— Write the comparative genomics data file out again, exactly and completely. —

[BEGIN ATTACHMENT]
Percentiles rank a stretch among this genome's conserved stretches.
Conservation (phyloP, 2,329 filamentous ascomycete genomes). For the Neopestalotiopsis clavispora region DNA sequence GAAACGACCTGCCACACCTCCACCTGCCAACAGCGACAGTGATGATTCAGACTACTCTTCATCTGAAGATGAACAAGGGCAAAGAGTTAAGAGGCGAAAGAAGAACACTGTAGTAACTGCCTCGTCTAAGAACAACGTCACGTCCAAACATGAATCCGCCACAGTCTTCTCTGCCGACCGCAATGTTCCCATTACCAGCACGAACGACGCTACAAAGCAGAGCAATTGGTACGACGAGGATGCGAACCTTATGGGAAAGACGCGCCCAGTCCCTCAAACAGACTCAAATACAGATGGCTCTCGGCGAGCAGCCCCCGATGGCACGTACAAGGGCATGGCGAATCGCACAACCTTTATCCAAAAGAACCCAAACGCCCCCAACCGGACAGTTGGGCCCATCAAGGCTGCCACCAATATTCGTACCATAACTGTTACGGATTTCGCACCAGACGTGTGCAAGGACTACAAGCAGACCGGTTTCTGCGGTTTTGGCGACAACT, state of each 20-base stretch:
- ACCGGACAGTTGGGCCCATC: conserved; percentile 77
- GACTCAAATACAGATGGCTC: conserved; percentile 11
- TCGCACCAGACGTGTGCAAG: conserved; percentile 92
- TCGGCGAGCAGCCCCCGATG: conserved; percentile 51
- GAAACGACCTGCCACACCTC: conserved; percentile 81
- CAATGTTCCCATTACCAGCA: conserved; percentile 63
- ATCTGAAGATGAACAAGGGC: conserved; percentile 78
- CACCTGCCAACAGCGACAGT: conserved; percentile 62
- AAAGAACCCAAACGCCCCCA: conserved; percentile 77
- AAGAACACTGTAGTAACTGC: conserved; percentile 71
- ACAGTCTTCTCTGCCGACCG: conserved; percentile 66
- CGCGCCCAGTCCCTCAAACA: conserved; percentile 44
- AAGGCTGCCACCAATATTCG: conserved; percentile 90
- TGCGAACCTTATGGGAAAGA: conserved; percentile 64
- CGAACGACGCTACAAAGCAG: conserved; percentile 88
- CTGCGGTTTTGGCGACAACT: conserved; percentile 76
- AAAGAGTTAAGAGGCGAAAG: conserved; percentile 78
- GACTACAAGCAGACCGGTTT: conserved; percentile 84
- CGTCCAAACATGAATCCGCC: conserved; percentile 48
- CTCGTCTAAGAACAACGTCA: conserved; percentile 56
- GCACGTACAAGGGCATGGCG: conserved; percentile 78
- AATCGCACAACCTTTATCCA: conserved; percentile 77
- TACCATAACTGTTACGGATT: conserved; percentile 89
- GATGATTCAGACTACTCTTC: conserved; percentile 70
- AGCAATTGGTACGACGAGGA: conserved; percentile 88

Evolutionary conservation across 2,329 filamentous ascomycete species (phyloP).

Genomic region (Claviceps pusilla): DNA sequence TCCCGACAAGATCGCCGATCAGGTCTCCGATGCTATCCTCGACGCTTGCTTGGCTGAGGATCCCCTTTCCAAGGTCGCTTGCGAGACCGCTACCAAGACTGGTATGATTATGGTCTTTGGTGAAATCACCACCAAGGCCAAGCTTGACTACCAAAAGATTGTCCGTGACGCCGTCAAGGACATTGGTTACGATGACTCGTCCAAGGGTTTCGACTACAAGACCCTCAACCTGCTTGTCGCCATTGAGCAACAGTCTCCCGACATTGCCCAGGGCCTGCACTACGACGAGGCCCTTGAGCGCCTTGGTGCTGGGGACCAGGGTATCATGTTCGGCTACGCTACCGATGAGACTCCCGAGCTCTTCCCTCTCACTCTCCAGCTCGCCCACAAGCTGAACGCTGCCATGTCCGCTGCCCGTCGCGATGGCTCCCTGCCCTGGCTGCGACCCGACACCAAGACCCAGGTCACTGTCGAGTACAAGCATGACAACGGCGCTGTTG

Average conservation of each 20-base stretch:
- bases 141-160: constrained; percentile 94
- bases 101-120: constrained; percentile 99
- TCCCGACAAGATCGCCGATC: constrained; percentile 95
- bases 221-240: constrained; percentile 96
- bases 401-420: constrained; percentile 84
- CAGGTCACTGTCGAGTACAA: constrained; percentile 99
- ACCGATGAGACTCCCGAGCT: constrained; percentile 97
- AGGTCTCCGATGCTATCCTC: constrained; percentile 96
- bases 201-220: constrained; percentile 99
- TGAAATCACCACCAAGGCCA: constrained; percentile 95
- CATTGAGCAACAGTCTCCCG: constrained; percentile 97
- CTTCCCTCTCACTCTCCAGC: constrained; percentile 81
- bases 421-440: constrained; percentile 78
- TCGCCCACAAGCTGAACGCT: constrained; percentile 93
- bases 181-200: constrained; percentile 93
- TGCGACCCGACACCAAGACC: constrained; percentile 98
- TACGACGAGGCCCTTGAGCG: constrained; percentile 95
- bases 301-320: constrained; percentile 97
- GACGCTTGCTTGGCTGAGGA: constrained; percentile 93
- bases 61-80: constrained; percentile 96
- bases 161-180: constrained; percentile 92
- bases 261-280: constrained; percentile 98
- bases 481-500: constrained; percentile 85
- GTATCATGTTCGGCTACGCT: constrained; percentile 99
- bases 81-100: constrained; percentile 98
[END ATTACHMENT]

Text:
Percentiles rank a stretch among this genome's conserved stretches.
Conservation (phyloP, 2,329 filamentous ascomycete genomes). For the Neopestalotiopsis clavispora region DNA sequence GAAACGACCTGCCACACCTCCACCTGCCAACAGCGACAGTGATGATTCAGACTACTCTTCATCTGAAGATGAACAAGGGCAAAGAGTTAAGAGGCGAAAGAAGAACACTGTAGTAACTGCCTCGTCTAAGAACAACGTCACGTCCAAACATGAATCCGCCACAGTCTTCTCTGCCGACCGCAATGTTCCCATTACCAGCACGAACGACGCTACAAAGCAGAGCAATTGGTACGACGAGGATGCGAACCTTATGGGAAAGACGCGCCCAGTCCCTCAAACAGACTCAAATACAGATGGCTCTCGGCGAGCAGCCCCCGATGGCACGTACAAGGGCATGGCGAATCGCACAACCTTTATCCAAAAGAACCCAAACGCCCCCAACCGGACAGTTGGGCCCATCAAGGCTGCCACCAATATTCGTACCATAACTGTTACGGATTTCGCACCAGACGTGTGCAAGGACTACAAGCAGACCGGTTTCTGCGGTTTTGGCGACAACT, state of each 20-base stretch:
- ACCGGACAGTTGGGCCCATC: conserved; percentile 77
- GACTCAAATACAGATGGCTC: conserved; percentile 11
- TCGCACCAGACGTGTGCAAG: conserved; percentile 92
- TCGGCGAGCAGCCCCCGATG: conserved; percentile 51
- GAAACGACCTGCCACACCTC: conserved; percentile 81
- CAATGTTCCCATTACCAGCA: conserved; percentile 63
- ATCTGAAGATGAACAAGGGC: conserved; percentile 78
- CACCTGCCAACAGCGACAGT: conserved; percentile 62
- AAAGAACCCAAACGCCCCCA: conserved; percentile 77
- AAGAACACTGTAGTAACTGC: conserved; percentile 71
- ACAGTCTTCTCTGCCGACCG: conserved; percentile 66
- CGCGCCCAGTCCCTCAAACA: conserved; percentile 44
- AAGGCTGCCACCAATATTCG: conserved; percentile 90
- TGCGAACCTTATGGGAAAGA: conserved; percentile 64
- CGAACGACGCTACAAAGCAG: conserved; percentile 88
- CTGCGGTTTTGGCGACAACT: conserved; percentile 76
- AAAGAGTTAAGAGGCGAAAG: conserved; percentile 78
- GACTACAAGCAGACCGGTTT: conserved; percentile 84
- CGTCCAAACATGAATCCGCC: conserved; percentile 48
- CTCGTCTAAGAACAACGTCA: conserved; percentile 56
- GCACGTACAAGGGCATGGCG: conserved; percentile 78
- AATCGCACAACCTTTATCCA: conserved; percentile 77
- TACCATAACTGTTACGGATT: conserved; percentile 89
- GATGATTCAGACTACTCTTC: conserved; percentile 70
- AGCAATTGGTACGACGAGGA: conserved; percentile 88

Evolutionary conservation across 2,329 filamentous ascomycete species (phyloP).

Genomic region (Claviceps pusilla): DNA sequence TCCCGACAAGATCGCCGATCAGGTCTCCGATGCTATCCTCGACGCTTGCTTGGCTGAGGATCCCCTTTCCAAGGTCGCTTGCGAGACCGCTACCAAGACTGGTATGATTATGGTCTTTGGTGAAATCACCACCAAGGCCAAGCTTGACTACCAAAAGATTGTCCGTGACGCCGTCAAGGACATTGGTTACGATGACTCGTCCAAGGGTTTCGACTACAAGACCCTCAACCTGCTTGTCGCCATTGAGCAACAGTCTCCCGACATTGCCCAGGGCCTGCACTACGACGAGGCCCTTGAGCGCCTTGGTGCTGGGGACCAGGGTATCATGTTCGGCTACGCTACCGATGAGACTCCCGAGCTCTTCCCTCTCACTCTCCAGCTCGCCCACAAGCTGAACGCTGCCATGTCCGCTGCCCGTCGCGATGGCTCCCTGCCCTGGCTGCGACCCGACACCAAGACCCAGGTCACTGTCGAGTACAAGCATGACAACGGCGCTGTTG

Average conservation of each 20-base stretch:
- bases 141-160: constrained; percentile 94
- bases 101-120: constrained; percentile 99
- TCCCGACAAGATCGCCGATC: constrained; percentile 95
- bases 221-240: constrained; percentile 96
- bases 401-420: constrained; percentile 84
- CAGGTCACTGTCGAGTACAA: constrained; percentile 99
- ACCGATGAGACTCCCGAGCT: constrained; percentile 97
- AGGTCTCCGATGCTATCCTC: constrained; percentile 96
- bases 201-220: constrained; percentile 99
- TGAAATCACCACCAAGGCCA: constrained; percentile 95
- CATTGAGCAACAGTCTCCCG: constrained; percentile 97
- CTTCCCTCTCACTCTCCAGC: constrained; percentile 81
- bases 421-440: constrained; percentile 78
- TCGCCCACAAGCTGAACGCT: constrained; percentile 93
- bases 181-200: constrained; percentile 93
- TGCGACCCGACACCAAGACC: constrained; percentile 98
- TACGACGAGGCCCTTGAGCG: constrained; percentile 95
- bases 301-320: constrained; percentile 97
- GACGCTTGCTTGGCTGAGGA: constrained; percentile 93
- bases 61-80: constrained; percentile 96
- bases 161-180: constrained; percentile 92
- bases 261-280: constrained; percentile 98
- bases 481-500: constrained; percentile 85
- GTATCATGTTCGGCTACGCT: constrained; percentile 99
- bases 81-100: constrained; percentile 98